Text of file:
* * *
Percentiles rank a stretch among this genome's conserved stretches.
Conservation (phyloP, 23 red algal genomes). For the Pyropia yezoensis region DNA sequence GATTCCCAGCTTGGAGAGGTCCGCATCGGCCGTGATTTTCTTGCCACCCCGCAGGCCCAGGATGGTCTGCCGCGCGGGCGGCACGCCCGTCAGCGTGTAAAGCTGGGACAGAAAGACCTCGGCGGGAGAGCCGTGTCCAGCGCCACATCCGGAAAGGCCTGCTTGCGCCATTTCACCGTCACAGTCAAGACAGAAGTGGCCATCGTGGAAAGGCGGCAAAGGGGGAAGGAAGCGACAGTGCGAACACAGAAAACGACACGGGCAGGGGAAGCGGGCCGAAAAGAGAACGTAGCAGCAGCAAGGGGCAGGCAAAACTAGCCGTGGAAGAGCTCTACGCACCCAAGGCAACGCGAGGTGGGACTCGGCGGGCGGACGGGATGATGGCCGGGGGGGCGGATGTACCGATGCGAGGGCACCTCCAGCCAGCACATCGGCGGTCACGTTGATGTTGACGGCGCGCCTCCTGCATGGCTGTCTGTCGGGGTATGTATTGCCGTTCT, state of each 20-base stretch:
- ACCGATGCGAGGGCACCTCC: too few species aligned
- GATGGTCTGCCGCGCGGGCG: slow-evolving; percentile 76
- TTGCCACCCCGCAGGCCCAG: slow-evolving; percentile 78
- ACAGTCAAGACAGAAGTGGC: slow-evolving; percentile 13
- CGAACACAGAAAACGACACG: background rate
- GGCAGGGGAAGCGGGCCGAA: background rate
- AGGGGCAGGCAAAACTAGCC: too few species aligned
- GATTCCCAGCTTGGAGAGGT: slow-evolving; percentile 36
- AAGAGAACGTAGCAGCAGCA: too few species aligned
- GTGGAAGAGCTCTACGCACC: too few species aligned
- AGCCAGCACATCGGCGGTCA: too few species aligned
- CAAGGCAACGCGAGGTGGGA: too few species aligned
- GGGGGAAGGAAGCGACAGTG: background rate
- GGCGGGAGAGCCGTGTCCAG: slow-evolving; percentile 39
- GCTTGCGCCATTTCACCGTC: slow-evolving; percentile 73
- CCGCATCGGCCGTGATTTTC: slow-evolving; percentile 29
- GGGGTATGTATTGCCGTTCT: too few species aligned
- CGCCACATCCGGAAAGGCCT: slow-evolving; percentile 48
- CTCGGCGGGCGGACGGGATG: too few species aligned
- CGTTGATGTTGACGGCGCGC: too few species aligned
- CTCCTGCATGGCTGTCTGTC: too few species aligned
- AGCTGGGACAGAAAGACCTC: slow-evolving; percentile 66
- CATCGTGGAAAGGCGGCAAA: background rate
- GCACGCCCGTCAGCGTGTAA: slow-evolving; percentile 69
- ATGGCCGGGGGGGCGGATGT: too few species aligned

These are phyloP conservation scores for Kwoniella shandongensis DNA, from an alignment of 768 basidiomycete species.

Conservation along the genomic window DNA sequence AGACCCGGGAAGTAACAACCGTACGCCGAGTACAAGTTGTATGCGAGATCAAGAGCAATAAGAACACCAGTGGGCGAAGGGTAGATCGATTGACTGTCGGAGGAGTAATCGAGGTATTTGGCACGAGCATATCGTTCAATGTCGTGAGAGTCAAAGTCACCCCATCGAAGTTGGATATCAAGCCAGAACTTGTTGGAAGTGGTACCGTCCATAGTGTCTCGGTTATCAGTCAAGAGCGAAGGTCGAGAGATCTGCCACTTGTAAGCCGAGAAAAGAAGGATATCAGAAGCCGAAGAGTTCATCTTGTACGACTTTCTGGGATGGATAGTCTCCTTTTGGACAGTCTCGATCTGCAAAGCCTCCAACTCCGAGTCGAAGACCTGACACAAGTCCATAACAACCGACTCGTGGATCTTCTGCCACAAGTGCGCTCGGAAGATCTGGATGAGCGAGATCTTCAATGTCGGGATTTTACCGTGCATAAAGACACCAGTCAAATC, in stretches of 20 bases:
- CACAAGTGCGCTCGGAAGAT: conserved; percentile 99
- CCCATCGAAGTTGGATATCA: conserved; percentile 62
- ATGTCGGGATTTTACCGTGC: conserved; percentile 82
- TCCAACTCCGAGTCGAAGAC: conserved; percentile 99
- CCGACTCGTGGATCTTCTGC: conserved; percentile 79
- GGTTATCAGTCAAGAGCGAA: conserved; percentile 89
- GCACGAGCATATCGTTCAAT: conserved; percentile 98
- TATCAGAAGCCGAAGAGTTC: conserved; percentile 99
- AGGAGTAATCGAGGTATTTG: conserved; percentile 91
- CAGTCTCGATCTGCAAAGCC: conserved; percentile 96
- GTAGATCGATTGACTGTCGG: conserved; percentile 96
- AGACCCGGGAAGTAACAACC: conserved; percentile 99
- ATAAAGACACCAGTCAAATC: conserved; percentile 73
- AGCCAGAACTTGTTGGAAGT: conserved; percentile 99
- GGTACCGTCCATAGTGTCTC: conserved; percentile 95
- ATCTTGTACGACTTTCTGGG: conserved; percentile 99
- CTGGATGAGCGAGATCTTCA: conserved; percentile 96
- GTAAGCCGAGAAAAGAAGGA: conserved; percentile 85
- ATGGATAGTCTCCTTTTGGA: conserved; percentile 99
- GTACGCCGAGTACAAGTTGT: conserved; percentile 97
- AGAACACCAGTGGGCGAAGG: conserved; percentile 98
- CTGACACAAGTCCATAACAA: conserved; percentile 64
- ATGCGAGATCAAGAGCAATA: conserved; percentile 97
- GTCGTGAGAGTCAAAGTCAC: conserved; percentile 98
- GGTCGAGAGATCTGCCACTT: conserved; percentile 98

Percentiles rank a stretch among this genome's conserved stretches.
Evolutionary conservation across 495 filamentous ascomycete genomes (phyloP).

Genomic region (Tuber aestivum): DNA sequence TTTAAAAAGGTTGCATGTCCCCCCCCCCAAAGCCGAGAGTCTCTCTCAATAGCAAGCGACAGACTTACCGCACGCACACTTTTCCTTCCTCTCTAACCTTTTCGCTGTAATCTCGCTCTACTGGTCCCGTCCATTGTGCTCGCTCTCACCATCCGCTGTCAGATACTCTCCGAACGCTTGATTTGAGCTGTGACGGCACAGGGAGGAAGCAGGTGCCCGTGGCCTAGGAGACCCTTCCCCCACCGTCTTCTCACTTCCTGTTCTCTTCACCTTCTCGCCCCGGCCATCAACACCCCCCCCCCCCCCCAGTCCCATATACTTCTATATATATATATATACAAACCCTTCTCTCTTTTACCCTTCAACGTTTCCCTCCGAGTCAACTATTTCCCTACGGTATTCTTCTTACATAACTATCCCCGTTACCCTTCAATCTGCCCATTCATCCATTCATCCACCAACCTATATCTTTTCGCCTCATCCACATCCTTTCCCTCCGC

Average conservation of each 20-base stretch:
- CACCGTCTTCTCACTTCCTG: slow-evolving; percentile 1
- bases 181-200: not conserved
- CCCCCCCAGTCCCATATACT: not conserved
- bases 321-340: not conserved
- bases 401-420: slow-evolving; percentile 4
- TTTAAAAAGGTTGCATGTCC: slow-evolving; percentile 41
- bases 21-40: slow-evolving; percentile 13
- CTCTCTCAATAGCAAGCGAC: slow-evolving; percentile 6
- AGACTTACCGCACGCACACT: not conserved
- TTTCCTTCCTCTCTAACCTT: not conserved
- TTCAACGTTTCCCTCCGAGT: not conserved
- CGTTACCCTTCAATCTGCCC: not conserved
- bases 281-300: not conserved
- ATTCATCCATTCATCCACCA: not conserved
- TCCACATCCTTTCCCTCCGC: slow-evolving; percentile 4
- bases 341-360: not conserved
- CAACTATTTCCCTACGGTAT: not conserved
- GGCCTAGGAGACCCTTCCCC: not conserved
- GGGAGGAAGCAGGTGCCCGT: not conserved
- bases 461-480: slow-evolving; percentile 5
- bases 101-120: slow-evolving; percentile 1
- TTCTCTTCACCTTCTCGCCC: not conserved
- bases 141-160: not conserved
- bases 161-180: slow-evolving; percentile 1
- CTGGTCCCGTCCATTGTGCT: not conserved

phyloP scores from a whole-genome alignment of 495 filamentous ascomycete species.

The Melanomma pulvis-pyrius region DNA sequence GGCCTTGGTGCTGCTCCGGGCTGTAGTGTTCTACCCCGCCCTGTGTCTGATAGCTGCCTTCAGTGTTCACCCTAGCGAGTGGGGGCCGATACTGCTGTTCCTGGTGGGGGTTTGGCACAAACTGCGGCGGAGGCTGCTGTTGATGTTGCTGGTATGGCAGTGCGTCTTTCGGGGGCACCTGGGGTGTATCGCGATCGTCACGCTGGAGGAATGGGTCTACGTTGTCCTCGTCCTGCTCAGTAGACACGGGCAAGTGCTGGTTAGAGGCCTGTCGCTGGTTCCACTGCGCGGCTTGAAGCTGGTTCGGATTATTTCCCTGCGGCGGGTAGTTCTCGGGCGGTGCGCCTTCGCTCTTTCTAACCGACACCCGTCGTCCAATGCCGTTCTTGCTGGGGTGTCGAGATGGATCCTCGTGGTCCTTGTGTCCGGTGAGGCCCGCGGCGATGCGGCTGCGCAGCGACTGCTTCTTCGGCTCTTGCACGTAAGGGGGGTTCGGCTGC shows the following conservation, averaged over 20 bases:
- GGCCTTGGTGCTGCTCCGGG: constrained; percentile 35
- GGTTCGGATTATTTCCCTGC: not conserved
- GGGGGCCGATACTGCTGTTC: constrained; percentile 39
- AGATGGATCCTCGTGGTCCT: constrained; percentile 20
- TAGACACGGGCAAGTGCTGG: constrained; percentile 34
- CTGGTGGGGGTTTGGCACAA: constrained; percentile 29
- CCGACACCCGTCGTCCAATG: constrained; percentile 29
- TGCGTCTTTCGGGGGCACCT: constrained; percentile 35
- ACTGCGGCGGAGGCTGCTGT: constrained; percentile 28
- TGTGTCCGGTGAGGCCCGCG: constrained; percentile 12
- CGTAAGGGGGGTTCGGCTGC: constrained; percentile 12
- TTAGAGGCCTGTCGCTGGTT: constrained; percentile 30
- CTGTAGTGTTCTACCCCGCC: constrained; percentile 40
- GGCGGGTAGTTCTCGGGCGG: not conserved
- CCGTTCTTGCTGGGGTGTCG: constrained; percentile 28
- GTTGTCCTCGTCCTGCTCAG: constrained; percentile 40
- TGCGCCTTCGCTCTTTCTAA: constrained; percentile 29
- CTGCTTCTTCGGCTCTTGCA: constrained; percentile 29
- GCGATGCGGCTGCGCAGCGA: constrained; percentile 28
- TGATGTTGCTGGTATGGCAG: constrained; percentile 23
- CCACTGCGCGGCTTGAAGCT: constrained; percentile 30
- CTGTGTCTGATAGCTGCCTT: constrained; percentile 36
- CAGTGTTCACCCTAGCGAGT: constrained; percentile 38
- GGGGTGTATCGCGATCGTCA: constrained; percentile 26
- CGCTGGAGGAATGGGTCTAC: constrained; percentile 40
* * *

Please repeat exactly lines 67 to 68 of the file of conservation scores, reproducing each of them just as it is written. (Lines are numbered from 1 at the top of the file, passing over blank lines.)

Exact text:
- AGACTTACCGCACGCACACT: not conserved
- TTTCCTTCCTCTCTAACCTT: not conserved